Bundling a free game or two with the purchase of a new graphics card is a marketing strategy hardware makers have used for years. In addition to giving prospective buyers an incentive to buy a specific card, it’s a great way for gamers to occasionally pick up a “free” title.
That said, it’s perfectly reasonable for a buyer not to be all that interested in the bundled game, perhaps because they already own it or simply have no desire to play it. Rather than let the free game code go to waste, it’s not uncommon for users to give said code(s) away to friends or family members, trade them for a game they do want or sell them outright and use the proceeds to help offset the cost of the card they came with.
As outlined in its revised code redemption FAQ, however, those options will no longer be viable for buyers of Nvidia GPUs.
Nvidia notes that game coupon codes offered as part of a qualifying GPU or PC purchase are intended for use by the buyer only. To help ensure that’s the case, you’ll now only be able to redeem promotional game codes for keys through Nvidia’s GeForce Experience software.
Furthermore, the GeForce Experience software will perform a hardware verification step to ensure the coupon code is redeemed only on a system using a qualifying GPU. It isn't linked directly to the card's serial number but it must be the same class of card.
This more or less puts an end to being able to give, trade or sell a bundled game coupon code. Worse yet, Nvidia says that in most cases, a game code can only be redeemed against an account that does not already own said game. If you already own the free bundled game, you will not be granted a second copy and because you can’t easily give, trade or sell it, the promotion is effectively rendered useless.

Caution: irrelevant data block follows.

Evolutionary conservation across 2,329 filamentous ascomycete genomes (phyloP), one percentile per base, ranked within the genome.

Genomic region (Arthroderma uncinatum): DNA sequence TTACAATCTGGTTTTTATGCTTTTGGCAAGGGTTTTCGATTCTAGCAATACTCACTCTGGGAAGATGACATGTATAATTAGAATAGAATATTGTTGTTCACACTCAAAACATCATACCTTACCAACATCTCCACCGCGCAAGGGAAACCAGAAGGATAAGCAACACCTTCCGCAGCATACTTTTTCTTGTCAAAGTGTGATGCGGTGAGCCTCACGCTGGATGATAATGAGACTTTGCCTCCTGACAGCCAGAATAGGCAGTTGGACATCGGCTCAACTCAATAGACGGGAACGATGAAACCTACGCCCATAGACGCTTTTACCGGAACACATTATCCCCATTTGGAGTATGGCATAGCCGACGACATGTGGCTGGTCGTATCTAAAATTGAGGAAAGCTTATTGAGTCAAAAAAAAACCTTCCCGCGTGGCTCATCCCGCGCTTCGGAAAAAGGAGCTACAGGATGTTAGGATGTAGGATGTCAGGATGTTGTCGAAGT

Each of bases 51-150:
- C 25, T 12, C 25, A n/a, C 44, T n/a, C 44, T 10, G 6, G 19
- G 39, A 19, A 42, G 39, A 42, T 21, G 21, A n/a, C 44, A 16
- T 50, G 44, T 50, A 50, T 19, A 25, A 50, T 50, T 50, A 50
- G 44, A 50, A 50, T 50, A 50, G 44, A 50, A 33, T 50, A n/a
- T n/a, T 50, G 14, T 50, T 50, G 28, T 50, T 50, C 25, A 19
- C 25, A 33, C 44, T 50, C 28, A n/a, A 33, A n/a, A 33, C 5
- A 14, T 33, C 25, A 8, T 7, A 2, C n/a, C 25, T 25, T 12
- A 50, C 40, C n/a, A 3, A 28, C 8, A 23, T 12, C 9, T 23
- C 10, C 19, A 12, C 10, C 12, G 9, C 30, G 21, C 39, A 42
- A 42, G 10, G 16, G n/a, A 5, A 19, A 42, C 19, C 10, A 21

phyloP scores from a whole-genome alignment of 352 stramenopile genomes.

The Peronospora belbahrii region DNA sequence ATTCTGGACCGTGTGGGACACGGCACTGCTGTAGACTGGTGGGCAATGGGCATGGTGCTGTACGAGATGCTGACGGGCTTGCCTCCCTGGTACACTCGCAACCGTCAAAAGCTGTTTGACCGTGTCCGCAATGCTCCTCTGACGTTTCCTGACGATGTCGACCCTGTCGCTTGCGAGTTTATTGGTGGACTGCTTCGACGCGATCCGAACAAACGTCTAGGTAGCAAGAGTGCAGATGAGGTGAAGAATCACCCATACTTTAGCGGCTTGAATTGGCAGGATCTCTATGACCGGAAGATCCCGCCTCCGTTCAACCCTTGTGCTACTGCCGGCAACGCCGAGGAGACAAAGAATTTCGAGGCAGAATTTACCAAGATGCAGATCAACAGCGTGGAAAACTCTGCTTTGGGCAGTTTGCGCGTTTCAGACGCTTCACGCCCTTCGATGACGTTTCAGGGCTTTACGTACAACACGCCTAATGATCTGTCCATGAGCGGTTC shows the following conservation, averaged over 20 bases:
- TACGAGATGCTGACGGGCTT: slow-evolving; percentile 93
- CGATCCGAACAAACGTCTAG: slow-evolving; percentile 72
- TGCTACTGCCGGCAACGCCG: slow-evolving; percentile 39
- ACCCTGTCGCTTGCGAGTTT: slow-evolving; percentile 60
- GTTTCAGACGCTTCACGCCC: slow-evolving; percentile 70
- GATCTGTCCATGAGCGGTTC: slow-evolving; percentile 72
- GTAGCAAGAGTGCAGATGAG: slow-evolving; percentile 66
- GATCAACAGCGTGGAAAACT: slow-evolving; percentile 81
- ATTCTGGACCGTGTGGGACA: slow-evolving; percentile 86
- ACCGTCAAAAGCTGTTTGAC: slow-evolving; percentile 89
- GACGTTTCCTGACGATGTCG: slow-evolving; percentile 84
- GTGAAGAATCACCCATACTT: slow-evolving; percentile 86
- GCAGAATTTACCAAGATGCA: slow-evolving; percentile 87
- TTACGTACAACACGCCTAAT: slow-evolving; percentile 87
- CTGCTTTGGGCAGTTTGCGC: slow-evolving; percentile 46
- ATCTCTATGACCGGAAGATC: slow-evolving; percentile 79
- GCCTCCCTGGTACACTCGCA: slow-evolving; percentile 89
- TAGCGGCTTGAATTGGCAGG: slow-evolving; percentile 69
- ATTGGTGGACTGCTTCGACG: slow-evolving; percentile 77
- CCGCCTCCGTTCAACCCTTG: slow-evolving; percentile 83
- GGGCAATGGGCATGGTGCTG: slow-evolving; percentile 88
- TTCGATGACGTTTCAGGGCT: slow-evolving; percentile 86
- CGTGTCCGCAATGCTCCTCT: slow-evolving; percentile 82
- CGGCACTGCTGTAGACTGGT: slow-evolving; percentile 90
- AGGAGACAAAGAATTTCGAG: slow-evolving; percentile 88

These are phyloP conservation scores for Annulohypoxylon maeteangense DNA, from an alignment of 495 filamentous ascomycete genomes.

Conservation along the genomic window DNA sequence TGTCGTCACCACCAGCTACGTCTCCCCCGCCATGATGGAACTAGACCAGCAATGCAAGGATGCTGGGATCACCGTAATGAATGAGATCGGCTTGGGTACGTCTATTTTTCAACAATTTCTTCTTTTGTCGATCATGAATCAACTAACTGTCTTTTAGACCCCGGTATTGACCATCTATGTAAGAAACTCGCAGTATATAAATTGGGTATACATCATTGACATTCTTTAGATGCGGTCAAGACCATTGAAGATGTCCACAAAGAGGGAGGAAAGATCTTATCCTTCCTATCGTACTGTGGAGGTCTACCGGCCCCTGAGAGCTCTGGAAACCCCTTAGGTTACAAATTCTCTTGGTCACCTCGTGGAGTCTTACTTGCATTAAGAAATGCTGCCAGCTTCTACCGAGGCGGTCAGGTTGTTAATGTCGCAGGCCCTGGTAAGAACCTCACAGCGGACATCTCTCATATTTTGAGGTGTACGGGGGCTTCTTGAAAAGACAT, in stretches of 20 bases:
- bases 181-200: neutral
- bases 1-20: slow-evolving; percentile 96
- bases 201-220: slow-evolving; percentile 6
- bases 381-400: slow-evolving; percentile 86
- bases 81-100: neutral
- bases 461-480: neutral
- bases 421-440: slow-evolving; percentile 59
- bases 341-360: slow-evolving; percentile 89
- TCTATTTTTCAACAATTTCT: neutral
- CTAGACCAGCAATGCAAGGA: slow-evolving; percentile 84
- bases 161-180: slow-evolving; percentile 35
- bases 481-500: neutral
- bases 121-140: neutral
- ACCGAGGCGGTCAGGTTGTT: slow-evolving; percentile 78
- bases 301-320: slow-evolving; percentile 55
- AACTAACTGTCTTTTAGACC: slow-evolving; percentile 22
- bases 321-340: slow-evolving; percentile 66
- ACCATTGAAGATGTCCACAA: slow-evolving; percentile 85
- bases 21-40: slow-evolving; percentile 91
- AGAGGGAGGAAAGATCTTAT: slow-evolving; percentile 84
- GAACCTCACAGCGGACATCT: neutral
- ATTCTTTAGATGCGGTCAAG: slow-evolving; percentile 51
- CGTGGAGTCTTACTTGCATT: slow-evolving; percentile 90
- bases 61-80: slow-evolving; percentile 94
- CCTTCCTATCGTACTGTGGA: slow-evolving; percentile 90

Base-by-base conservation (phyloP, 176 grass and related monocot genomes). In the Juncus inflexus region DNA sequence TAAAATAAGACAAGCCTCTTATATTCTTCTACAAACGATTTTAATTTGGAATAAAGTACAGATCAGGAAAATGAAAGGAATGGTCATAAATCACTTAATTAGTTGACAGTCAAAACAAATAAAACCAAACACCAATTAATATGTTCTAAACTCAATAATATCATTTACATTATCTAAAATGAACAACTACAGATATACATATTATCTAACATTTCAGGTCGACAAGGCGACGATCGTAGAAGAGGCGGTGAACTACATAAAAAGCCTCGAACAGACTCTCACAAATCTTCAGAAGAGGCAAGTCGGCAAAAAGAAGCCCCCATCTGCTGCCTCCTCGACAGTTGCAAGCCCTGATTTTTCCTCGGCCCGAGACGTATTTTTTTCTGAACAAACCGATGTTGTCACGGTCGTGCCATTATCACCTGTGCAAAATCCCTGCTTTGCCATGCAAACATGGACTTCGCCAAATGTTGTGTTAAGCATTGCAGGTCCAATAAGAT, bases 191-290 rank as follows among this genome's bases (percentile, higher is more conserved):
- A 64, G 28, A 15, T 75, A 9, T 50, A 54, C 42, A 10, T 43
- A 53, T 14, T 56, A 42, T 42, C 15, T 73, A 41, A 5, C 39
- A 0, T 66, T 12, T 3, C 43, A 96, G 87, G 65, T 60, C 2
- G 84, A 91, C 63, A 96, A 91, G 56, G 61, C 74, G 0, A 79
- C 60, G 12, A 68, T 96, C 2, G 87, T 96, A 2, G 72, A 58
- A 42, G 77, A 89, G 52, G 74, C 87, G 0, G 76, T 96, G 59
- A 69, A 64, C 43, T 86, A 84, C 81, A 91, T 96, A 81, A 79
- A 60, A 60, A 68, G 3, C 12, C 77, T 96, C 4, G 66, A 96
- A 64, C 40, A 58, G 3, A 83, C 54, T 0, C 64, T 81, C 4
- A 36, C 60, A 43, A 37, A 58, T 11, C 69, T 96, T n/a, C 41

In speaking with Nvidia on the matter, Ars Technica has learned that although you will need a qualifying video card installed at the time of coupon code redemption, the game itself isn’t linked to the hardware. For example, if you redeem a code for a Steam key, the game will run just like any other Steam game on whatever hardware you choose. What’s more, you can uninstall Nvidia’s GeForce Experience app after redeeming the coupon code and even use a different graphics card.
Nvidia is running the risk of ticking off a lot of gamers with a controversial requirement whose motive isn’t entirely clear.
Is Nvidia simply trying to boost adoption of its GeForce Experience software? Is the company caving to pressure from publishers that are unhappy with game key resellers? Perhaps they’re trying to avoid a repeat of a recent Amazon loophole that let shoppers place an order for a GTX 1070, redeem the free Gears of War 4 coupon code then cancel the order and keep the game?
What are your thoughts on the matter? Is Nvidia’s move justified or have they crossed the line? Let us know what you think in the comments section below.